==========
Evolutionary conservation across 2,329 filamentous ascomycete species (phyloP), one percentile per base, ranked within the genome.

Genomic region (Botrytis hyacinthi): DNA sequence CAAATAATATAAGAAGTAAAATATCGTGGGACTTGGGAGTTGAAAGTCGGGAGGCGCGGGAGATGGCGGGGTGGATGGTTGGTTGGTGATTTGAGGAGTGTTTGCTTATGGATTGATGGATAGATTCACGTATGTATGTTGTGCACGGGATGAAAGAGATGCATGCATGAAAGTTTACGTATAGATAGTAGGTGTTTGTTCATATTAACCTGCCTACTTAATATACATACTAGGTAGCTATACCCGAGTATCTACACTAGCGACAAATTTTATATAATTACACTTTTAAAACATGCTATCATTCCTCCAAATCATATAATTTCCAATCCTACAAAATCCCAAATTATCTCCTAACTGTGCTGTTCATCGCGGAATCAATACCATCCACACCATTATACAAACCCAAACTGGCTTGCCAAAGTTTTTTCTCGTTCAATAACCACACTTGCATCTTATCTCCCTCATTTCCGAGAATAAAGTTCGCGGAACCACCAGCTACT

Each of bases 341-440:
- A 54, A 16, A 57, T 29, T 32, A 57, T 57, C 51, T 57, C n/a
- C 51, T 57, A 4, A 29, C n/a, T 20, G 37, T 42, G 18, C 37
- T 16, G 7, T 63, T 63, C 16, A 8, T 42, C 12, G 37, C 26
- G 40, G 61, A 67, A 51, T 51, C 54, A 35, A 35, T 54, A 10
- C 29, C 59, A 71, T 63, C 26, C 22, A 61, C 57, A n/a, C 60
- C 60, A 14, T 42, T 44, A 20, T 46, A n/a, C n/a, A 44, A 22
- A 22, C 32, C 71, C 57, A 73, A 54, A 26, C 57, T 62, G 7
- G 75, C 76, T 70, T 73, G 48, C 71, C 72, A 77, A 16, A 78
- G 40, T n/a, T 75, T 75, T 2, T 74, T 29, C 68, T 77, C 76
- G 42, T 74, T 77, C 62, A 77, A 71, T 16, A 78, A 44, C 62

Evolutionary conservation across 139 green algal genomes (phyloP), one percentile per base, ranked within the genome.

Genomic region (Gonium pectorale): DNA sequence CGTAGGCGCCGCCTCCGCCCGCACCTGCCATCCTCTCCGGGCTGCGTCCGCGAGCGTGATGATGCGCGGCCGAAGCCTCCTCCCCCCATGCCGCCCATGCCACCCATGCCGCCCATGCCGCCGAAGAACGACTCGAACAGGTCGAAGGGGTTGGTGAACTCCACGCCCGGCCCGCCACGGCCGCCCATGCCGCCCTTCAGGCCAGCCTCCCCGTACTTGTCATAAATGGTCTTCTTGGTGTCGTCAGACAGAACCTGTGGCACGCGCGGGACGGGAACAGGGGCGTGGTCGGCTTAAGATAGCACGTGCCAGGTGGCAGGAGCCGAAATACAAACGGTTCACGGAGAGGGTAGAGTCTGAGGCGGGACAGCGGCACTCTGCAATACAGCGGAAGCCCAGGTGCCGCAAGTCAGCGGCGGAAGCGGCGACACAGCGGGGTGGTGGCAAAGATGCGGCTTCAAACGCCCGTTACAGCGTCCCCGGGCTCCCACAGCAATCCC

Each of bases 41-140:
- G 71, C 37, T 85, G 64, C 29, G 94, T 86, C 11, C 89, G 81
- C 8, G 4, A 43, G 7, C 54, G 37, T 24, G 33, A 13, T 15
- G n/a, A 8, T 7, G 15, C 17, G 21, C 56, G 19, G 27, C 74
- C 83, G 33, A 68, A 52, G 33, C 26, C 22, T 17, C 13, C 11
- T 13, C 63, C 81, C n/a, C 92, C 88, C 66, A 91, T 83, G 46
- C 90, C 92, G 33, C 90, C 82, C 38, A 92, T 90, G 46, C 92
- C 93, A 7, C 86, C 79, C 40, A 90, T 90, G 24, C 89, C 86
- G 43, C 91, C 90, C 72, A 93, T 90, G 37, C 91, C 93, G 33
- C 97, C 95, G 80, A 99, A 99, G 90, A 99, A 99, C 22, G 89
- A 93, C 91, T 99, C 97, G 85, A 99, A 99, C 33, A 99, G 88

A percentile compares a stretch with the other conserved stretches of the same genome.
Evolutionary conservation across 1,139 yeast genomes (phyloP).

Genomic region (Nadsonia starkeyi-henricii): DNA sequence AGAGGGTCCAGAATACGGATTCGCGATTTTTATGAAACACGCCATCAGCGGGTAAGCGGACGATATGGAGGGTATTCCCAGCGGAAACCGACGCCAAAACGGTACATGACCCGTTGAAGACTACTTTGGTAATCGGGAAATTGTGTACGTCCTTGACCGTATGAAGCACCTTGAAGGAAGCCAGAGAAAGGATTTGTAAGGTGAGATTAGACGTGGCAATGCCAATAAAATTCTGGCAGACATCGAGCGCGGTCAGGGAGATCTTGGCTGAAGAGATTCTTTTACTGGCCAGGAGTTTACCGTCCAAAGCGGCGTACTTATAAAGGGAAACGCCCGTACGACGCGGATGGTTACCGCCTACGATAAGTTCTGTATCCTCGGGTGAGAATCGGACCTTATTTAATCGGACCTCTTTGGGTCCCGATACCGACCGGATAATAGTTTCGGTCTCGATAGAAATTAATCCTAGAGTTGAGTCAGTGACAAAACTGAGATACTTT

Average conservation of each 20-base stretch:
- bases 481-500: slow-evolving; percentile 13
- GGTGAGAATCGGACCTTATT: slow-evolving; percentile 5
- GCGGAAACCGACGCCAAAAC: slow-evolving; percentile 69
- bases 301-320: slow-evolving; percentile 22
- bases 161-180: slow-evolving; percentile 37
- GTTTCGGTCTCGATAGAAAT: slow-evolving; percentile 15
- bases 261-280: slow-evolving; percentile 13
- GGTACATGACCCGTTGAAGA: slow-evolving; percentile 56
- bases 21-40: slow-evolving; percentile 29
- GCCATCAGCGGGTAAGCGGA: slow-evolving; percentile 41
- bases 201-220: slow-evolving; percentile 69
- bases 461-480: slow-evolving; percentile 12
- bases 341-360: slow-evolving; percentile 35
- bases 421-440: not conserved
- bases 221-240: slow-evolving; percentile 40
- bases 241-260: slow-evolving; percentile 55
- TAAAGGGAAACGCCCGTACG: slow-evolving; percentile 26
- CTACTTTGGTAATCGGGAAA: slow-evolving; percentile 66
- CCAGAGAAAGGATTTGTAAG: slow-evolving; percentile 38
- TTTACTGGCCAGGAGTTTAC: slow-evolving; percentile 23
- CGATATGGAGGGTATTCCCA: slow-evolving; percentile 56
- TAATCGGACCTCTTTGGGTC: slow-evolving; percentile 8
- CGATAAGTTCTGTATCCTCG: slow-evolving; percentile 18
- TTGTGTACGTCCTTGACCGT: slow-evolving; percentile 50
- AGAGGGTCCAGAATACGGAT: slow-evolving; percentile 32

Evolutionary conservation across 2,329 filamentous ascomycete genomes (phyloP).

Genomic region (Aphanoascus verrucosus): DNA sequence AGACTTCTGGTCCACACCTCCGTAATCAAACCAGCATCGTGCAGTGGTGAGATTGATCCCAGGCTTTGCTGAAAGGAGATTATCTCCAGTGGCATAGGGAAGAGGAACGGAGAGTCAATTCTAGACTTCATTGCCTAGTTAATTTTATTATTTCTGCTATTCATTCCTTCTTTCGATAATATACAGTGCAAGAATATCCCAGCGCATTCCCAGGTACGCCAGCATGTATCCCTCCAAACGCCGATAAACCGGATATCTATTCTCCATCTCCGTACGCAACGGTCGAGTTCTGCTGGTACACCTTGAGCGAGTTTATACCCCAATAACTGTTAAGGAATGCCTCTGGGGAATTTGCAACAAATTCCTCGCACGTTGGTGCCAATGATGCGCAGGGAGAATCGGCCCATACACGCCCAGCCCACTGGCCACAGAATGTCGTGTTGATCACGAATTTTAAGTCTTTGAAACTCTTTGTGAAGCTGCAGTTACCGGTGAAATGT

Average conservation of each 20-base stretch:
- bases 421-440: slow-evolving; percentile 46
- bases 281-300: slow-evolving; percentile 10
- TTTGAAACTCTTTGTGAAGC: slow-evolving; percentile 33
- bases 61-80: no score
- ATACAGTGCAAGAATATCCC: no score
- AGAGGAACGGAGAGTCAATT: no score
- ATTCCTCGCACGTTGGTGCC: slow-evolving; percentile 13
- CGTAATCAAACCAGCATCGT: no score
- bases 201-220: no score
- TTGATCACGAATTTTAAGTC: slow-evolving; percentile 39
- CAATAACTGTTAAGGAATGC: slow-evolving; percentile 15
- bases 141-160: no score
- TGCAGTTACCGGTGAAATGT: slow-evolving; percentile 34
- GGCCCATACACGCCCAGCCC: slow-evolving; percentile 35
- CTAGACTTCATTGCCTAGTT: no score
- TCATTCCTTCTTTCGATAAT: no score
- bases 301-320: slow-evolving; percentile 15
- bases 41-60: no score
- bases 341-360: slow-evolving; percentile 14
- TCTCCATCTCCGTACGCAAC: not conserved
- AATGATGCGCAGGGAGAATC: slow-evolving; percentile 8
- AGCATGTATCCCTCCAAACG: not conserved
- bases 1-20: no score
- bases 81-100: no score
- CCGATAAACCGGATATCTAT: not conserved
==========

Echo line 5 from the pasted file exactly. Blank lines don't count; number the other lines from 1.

- C 51, T 57, A 4, A 29, C n/a, T 20, G 37, T 42, G 18, C 37